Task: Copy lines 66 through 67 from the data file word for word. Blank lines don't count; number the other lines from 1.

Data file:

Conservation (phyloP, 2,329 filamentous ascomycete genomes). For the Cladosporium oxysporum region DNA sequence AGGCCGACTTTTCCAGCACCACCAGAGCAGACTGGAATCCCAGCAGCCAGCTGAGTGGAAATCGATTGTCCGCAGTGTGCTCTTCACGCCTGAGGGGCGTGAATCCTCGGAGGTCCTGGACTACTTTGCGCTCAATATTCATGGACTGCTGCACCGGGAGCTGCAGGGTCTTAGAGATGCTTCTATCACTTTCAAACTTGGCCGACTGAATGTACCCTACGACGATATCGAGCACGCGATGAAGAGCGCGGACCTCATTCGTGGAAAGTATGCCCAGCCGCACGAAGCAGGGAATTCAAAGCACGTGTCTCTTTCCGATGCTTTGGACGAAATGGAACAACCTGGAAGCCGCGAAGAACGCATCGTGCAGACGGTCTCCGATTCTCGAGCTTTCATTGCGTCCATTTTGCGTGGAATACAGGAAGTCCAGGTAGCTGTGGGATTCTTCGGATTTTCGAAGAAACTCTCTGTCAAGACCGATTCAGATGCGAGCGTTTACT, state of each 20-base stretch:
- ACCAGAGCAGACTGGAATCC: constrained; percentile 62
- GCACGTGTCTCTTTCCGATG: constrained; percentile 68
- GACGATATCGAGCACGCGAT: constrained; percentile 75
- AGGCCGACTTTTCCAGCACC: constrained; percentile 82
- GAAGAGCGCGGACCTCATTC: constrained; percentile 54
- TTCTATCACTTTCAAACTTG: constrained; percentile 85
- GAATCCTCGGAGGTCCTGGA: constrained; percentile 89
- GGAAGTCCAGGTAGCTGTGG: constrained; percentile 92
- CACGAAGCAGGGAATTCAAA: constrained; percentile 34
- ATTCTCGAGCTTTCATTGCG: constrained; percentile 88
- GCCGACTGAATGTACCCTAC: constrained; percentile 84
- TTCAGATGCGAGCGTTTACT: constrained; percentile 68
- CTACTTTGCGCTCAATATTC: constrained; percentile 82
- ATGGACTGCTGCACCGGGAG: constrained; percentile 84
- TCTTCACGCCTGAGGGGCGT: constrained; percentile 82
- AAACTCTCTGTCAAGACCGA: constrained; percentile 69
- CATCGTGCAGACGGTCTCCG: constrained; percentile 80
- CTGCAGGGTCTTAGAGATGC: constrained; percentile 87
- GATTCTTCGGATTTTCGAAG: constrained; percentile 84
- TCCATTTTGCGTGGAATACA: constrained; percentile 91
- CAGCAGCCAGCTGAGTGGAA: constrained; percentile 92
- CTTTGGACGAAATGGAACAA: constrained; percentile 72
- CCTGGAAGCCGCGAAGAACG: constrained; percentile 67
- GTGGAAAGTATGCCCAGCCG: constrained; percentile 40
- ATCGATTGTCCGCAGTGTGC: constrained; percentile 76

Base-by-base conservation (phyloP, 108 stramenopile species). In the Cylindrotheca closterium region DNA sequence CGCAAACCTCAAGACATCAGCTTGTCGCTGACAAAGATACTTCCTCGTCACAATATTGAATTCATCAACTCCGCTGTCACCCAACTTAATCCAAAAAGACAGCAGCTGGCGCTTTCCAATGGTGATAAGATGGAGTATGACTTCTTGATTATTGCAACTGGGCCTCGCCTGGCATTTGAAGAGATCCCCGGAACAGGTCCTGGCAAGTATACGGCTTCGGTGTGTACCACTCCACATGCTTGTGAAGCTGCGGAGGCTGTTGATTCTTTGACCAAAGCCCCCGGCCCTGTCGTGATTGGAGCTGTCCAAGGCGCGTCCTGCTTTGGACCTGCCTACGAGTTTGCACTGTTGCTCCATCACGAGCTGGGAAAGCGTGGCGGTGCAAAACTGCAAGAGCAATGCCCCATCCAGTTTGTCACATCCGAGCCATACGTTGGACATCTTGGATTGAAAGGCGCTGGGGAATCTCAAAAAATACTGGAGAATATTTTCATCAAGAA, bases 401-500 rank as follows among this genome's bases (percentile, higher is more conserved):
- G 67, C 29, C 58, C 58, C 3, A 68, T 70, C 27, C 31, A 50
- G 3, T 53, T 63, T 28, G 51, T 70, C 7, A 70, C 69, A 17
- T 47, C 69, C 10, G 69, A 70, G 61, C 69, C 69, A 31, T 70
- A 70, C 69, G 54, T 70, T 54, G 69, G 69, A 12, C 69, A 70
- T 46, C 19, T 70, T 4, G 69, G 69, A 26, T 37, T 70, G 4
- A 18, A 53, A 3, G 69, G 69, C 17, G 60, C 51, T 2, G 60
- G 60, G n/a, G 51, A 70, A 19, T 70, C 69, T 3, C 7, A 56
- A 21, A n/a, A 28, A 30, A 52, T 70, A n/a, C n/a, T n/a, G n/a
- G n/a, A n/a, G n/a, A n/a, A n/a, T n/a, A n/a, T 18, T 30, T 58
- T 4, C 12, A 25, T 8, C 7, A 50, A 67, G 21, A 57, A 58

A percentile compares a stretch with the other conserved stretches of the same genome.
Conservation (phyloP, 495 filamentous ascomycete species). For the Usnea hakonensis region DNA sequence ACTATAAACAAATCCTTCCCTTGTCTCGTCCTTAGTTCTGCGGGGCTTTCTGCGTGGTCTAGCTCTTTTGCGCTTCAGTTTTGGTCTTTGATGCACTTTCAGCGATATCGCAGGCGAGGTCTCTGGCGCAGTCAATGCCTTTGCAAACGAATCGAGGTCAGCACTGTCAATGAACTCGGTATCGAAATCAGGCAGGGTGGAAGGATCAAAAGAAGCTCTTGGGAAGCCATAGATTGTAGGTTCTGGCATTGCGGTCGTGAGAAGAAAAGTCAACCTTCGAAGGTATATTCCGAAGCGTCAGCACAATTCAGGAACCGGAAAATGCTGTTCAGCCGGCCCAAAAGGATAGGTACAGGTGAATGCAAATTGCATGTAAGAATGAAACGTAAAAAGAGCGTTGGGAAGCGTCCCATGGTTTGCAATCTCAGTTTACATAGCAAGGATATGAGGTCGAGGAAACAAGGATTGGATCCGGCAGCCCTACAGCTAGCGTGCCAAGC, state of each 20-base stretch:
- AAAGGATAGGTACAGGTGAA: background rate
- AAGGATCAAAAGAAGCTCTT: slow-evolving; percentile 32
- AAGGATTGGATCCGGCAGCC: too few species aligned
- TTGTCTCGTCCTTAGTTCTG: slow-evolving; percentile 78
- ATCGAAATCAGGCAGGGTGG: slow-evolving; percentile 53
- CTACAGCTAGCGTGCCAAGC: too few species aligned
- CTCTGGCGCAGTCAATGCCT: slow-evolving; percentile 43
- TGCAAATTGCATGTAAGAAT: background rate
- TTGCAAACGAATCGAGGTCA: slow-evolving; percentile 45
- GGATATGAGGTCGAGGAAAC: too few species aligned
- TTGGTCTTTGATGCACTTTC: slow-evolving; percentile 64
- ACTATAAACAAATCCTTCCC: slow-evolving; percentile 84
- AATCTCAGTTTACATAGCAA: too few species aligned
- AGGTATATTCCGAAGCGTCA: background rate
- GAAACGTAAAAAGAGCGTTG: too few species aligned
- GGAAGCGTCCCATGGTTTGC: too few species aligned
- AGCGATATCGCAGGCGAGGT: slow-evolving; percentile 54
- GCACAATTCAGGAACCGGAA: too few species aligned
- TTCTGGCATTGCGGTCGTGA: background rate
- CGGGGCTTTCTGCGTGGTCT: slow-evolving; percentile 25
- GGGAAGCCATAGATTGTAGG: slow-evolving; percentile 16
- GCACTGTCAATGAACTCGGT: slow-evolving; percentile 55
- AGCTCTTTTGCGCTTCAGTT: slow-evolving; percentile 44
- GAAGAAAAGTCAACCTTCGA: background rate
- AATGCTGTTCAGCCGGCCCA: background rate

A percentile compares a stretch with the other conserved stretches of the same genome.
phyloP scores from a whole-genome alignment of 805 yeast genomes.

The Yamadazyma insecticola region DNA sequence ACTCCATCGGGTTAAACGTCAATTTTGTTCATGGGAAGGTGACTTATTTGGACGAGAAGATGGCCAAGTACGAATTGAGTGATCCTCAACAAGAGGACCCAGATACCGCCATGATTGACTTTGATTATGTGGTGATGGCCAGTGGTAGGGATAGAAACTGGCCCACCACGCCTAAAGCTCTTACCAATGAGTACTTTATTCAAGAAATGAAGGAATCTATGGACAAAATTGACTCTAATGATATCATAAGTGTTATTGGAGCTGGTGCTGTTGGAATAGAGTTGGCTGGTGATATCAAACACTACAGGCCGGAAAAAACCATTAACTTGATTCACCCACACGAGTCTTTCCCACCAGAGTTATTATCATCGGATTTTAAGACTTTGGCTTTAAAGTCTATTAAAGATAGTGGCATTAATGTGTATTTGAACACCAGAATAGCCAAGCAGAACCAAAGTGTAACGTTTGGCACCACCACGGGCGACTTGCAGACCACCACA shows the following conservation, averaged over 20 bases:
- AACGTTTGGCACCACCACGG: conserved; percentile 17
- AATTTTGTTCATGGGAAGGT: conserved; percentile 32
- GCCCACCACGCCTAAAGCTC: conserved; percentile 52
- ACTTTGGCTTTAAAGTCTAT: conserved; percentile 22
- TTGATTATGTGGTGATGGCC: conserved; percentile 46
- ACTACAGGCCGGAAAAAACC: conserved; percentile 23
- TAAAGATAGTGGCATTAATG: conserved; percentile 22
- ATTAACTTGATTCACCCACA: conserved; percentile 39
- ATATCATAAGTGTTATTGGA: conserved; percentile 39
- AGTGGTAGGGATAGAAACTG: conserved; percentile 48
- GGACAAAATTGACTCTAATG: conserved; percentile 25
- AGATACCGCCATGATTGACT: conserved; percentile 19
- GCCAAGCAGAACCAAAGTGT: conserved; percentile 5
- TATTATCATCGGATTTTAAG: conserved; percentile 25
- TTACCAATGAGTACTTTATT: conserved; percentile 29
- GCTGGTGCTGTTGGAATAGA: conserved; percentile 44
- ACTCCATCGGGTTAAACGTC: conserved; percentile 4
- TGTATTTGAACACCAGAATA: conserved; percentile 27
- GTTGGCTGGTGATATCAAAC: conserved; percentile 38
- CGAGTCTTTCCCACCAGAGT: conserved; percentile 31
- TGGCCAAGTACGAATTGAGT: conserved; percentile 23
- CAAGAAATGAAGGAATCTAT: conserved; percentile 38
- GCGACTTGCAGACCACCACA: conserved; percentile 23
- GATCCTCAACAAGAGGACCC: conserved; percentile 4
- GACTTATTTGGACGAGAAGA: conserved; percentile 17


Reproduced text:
phyloP scores from a whole-genome alignment of 805 yeast genomes.

The Yamadazyma insecticola region DNA sequence ACTCCATCGGGTTAAACGTCAATTTTGTTCATGGGAAGGTGACTTATTTGGACGAGAAGATGGCCAAGTACGAATTGAGTGATCCTCAACAAGAGGACCCAGATACCGCCATGATTGACTTTGATTATGTGGTGATGGCCAGTGGTAGGGATAGAAACTGGCCCACCACGCCTAAAGCTCTTACCAATGAGTACTTTATTCAAGAAATGAAGGAATCTATGGACAAAATTGACTCTAATGATATCATAAGTGTTATTGGAGCTGGTGCTGTTGGAATAGAGTTGGCTGGTGATATCAAACACTACAGGCCGGAAAAAACCATTAACTTGATTCACCCACACGAGTCTTTCCCACCAGAGTTATTATCATCGGATTTTAAGACTTTGGCTTTAAAGTCTATTAAAGATAGTGGCATTAATGTGTATTTGAACACCAGAATAGCCAAGCAGAACCAAAGTGTAACGTTTGGCACCACCACGGGCGACTTGCAGACCACCACA shows the following conservation, averaged over 20 bases: